Playing truth and dare with nation
The government’s decision to amend the Whistleblowers’ Protection Act and keep issues concerning ‘national security’ out of its purview is really a double-edged sword. While the Act itself, passed this February at the fag end of 15th Lok Sabha, has the intention of providing ‘adequate protection to persons reporting corruption or willful misuse of discretion [causing] demonstrable loss to the government or commission of a criminal offence by a public servant,’ it also looks to ensure penalties for those making fraudulent complaints.
The latter clause is particularly important in the light of giving out or leaking confidential information that might have security consequences, but was not included in the Act that was passed in a hasty manner in the last Lok Sabha session. Although the former UPA government had agreed to bring in amendments in this regard, as demanded by the then opposition BJP, lack of sufficient time led it to get the bill passed with president’s nod and with the promise that ordinance route would be sought to tweak the law in the next Parliament session. Evidently, on this issue, there seems to be a consensus and otherwise hotly differing members of the house appear to agree that including the national security clause to the Act is a necessary step to avert serious security breach or disaster affecting peace, health and wealth of the nation.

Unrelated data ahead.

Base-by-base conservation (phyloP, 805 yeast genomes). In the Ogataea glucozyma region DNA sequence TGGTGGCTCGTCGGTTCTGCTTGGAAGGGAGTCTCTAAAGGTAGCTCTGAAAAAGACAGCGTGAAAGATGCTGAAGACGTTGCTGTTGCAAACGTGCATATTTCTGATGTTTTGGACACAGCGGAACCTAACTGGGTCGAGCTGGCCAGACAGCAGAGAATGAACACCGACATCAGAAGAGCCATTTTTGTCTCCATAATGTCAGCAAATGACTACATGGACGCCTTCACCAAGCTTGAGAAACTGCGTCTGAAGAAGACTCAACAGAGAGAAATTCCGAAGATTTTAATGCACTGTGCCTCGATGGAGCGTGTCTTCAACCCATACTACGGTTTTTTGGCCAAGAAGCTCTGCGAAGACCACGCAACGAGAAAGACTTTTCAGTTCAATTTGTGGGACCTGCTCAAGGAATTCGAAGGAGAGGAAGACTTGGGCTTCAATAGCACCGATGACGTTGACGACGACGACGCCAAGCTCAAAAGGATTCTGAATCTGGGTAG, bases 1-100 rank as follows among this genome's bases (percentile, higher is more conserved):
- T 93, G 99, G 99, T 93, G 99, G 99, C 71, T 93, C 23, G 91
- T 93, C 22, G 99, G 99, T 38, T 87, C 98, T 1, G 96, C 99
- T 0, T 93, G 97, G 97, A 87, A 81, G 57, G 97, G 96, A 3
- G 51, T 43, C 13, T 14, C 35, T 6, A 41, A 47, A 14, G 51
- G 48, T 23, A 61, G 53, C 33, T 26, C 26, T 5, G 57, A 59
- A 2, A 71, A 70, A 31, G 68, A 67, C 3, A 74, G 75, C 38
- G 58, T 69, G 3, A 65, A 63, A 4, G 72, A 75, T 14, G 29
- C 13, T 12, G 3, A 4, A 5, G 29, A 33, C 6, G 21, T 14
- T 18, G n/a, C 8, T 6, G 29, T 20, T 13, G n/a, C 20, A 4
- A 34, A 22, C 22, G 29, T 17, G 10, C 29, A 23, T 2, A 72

However, an important caveat in the scheme of things that are about to unravel happens to be this: what defines the national security threat that would be kept out of the purview of the landmark Whistleblowers’ Protection Act? It should be clearly spelt out leaving no room for ambiguity or equivocation so that truth-tellers and brave officers, daring to take on their corrupt seniors, such highly-placed bureaucrats, ministers and others in the topmost echelons of power, are not snubbed or dismissed by mere legalese. Hence, what comprises a threat to national security and what are the issues that can escalate to be deemed a national security situation, must be as transparently and schematically enumerated so as to avoid any confusion in this regard. However, since no tabulation of conditions or scenarios can be comprehensive realistically speaking, whistleblowers must still enjoy refuge from potential abuse of this clause. There’s ample room in the Act to accommodate the amendment and still remain a robust legislation aimed at curbing corruption and bringing in a less tainted and less compromised system.